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April 23, 2021

Stealing venerated relics: An ancient pastime that lives on today

The Cistercian abbey of San Galgano

The Carabinieri for the Protection of Cultural Heritage (Comando Carabinieri Tutela Patrimonio Culturale - TPC) have recovered the Reliquary of San Galgano, a work possibly attributed to the 14th-century goldsmith Ugolino di Vieri.  The Medieval Christian object of faith was stolen from the Seminario Arcivescovile Siena more than 30 years ago, in 1989.

Over time, by accident and changes, little remains of San Galgano except for some of the church's relics and a fantastic sword which is a story unto itself.  Most of the accessory structures of the Cistercian abbey are gone, leaving us with only the roofless building's stone skeleton with its grouped piers and ribbed vaults.  Despite its ruin, it is an impressive Gothic architectural masterpiece and one of the most exquisite religious structures in Tuscany. 

Recovered along with ten other stolen works of art, the Reliquary of San Galgano's is believed to have been stolen as a theft to order.   And as sacrilegious as that may sound, given what reliquaries are used for, stealing venerated religious objects is not as uncommon as one would like to think.  

Nor should the theft of these types of liturgical items be underestimated, as their intrinsic worth is more than the sum of their antiquarian value.  Their uniqueness being more that just the costly materials they are made from, or the fame of the artist who crafted them.

Creepy though it may be, their true value lies in the “valueless.” For its the bits and pieces, things like the skull, jaw, left ilium, or even the foreskin of the departed that catch the eye of Church devotees as well as thieves.  In 1087, shortly before the First Crusade, sixty-two sailors from Bari stole the actual bones of St. Nicholas, interred at a church in Myra, a city in modern-day Turkey.  Back then, in the beginning of the High Middle Ages, religious relics were big business. Having a relic brought pilgrims, and with pilgrims came money. So it's no small wonder that a new church, the Pontifical Basilica di San Nicola, was built afer his bones were taken, as Nicholas' disinterred remains drew quite an audience.

St. Catherine of Siena, who died in Rome in 1839 lies buried inside the Basilica of Santa Maria sopra Minerva. Her dismembered holy head however, was parted from her body and secreted back to her home town where her patrons in Siena inserted it into a gilt bust of bronze. Other parts of her body are scattered inside and outside of Italy.

But not all thefts where committed by the religiously well intentioned, intent on veneration.  Flash forward to the modern era and the reliquary of San Franco, known as the Hermit of Gran Sasso, was stolen in Assorgi in 1974 only to be found later with an antique dealer in Milan.  Likewise, the remains of the immensely influential philosopher  St. Thomas Aquinas were stolen in Naples in 1978 with some saying all that was left was an odor of sanctity.  His silver case ended up as a religious novelty on a collector's shelf.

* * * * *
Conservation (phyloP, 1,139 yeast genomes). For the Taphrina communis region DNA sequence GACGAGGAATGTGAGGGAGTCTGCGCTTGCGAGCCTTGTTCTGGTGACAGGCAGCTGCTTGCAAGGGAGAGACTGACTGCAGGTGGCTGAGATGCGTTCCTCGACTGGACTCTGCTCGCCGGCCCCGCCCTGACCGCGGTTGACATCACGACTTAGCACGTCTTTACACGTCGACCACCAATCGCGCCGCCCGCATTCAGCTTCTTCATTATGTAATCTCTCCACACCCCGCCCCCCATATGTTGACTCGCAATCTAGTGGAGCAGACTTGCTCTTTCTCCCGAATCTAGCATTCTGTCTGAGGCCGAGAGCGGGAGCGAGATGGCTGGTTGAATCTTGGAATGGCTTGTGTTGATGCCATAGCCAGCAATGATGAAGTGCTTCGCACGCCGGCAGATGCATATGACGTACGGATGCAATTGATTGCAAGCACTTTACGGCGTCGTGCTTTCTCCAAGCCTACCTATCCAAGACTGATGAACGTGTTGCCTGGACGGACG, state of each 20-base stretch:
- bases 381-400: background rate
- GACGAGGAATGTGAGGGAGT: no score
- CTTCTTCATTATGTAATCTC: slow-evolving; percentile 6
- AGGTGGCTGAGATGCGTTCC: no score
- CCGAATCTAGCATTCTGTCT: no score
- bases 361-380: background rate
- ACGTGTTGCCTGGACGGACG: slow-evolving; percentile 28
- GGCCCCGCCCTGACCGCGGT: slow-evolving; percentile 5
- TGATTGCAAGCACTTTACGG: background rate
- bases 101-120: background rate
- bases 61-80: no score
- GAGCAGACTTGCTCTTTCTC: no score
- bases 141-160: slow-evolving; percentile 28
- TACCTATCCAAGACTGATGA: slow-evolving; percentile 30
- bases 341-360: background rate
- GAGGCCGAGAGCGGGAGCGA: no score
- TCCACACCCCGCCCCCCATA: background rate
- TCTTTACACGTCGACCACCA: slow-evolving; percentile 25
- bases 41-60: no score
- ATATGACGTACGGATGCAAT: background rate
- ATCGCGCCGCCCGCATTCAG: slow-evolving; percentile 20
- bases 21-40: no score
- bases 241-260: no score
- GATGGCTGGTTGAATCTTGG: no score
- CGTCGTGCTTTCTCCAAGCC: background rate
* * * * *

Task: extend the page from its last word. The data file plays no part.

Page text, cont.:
Having said that, not all church thieves steal for a quick and easy payout. Some commit acts which are even more blasphemous, ghoulishly holding the very bones of the venerated hostage.   On November 7, 1981 two men armed with guns struck the Chiesa di San Geremia in the Cannaregio area of Venice. Breaking into a glass coffin on the main altar, the hooligans snatched the wrapped remains of Saint Lucia, one of the early church's most famous martyrs, leaving the scene so quickly they left her head and mask behind.  

Six and a half years later, on April 18, 1988, the remains of Pope Celestino V were swiped from the Basilica of Santa Maria di Collemaggio in L'Aquila.  Thankfully, his bones were recovered two days later in a niche of the cemetery of Cornelle and Roccapassa where the crooks had parked the Pope temporarily, hoping to lay low until the investigation died down.  

A year later thieves also took the bones of the peasant who became a friar, St. Joseph of Copertino (the patron saint of flyers).  And, as recently as 2020, a gold and crystal casing holding droplets of blood from Pope John Paul II was nicked from the  Cathedral in Spoleto.

Despite breaking one of the Church's Ten Commandments, no one but the thief and his maker may understand what provoked each of these individuals to steal a particular relic, or in the case of the Reliquary of San Galgano, why the thief's sponsor coveted this particular item. But it is up against this backdrop that we can understand a little bit why some see the return as a small miracle.

The restitution ceremony for this and the other recovered artworks will be held at 3:00 pm on Monday, April 26th at the Sala del Palazzo Arcivescovile di Siena.  Presided over by Italy's Minister of Culture, Dario Franceschini, as well as the cardinal, his most reverend eminence, Augusto Paolo Lojudice, Roberto Ricciardi, Commander of the Carabinieri for the Protection of Cultural Heritage; Barabra Jatta, Director of the Vatican Museums and Gianluigi Marmora, Commander of the Carabinieri Unit for the Protection of Cultural Heritage of Palermo there is sure to be an interesting story to tell. 

The event will also be "live" streamed on the Archidiocesi di Siena YouTube channel should you like to listen in.